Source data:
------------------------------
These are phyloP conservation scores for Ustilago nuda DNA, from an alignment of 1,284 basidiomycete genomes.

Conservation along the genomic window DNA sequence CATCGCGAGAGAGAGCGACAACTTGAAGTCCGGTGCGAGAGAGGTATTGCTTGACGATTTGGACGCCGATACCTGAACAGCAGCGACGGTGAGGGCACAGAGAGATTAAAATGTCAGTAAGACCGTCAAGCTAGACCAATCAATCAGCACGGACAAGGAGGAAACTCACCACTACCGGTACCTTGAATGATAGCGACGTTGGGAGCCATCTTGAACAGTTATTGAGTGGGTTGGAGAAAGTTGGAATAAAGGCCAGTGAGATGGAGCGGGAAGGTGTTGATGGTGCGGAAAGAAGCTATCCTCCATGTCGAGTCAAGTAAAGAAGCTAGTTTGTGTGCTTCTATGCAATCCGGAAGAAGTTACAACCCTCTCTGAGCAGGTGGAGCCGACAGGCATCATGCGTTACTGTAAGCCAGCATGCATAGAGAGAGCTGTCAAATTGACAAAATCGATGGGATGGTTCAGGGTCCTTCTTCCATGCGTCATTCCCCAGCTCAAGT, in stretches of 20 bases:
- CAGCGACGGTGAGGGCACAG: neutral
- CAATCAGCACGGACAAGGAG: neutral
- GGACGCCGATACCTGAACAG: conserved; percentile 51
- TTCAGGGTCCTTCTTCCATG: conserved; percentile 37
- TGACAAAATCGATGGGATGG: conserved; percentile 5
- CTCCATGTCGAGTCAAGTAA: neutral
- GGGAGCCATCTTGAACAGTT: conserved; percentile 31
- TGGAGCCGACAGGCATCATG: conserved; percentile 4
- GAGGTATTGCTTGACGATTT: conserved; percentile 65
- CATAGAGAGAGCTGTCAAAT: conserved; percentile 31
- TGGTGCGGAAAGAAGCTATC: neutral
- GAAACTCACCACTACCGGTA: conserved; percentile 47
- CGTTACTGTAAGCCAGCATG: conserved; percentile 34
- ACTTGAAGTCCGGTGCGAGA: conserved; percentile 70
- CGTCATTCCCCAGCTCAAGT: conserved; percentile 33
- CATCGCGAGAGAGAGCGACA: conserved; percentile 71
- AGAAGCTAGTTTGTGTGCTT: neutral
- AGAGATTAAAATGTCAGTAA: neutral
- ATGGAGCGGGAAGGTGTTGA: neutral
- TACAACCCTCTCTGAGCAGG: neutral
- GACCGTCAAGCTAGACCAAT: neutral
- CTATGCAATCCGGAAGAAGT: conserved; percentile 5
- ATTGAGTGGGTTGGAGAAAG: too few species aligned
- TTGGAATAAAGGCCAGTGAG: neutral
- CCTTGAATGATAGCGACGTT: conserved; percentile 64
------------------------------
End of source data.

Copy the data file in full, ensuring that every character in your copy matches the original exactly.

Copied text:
These are phyloP conservation scores for Ustilago nuda DNA, from an alignment of 1,284 basidiomycete genomes.

Conservation along the genomic window DNA sequence CATCGCGAGAGAGAGCGACAACTTGAAGTCCGGTGCGAGAGAGGTATTGCTTGACGATTTGGACGCCGATACCTGAACAGCAGCGACGGTGAGGGCACAGAGAGATTAAAATGTCAGTAAGACCGTCAAGCTAGACCAATCAATCAGCACGGACAAGGAGGAAACTCACCACTACCGGTACCTTGAATGATAGCGACGTTGGGAGCCATCTTGAACAGTTATTGAGTGGGTTGGAGAAAGTTGGAATAAAGGCCAGTGAGATGGAGCGGGAAGGTGTTGATGGTGCGGAAAGAAGCTATCCTCCATGTCGAGTCAAGTAAAGAAGCTAGTTTGTGTGCTTCTATGCAATCCGGAAGAAGTTACAACCCTCTCTGAGCAGGTGGAGCCGACAGGCATCATGCGTTACTGTAAGCCAGCATGCATAGAGAGAGCTGTCAAATTGACAAAATCGATGGGATGGTTCAGGGTCCTTCTTCCATGCGTCATTCCCCAGCTCAAGT, in stretches of 20 bases:
- CAGCGACGGTGAGGGCACAG: neutral
- CAATCAGCACGGACAAGGAG: neutral
- GGACGCCGATACCTGAACAG: conserved; percentile 51
- TTCAGGGTCCTTCTTCCATG: conserved; percentile 37
- TGACAAAATCGATGGGATGG: conserved; percentile 5
- CTCCATGTCGAGTCAAGTAA: neutral
- GGGAGCCATCTTGAACAGTT: conserved; percentile 31
- TGGAGCCGACAGGCATCATG: conserved; percentile 4
- GAGGTATTGCTTGACGATTT: conserved; percentile 65
- CATAGAGAGAGCTGTCAAAT: conserved; percentile 31
- TGGTGCGGAAAGAAGCTATC: neutral
- GAAACTCACCACTACCGGTA: conserved; percentile 47
- CGTTACTGTAAGCCAGCATG: conserved; percentile 34
- ACTTGAAGTCCGGTGCGAGA: conserved; percentile 70
- CGTCATTCCCCAGCTCAAGT: conserved; percentile 33
- CATCGCGAGAGAGAGCGACA: conserved; percentile 71
- AGAAGCTAGTTTGTGTGCTT: neutral
- AGAGATTAAAATGTCAGTAA: neutral
- ATGGAGCGGGAAGGTGTTGA: neutral
- TACAACCCTCTCTGAGCAGG: neutral
- GACCGTCAAGCTAGACCAAT: neutral
- CTATGCAATCCGGAAGAAGT: conserved; percentile 5
- ATTGAGTGGGTTGGAGAAAG: too few species aligned
- TTGGAATAAAGGCCAGTGAG: neutral
- CCTTGAATGATAGCGACGTT: conserved; percentile 64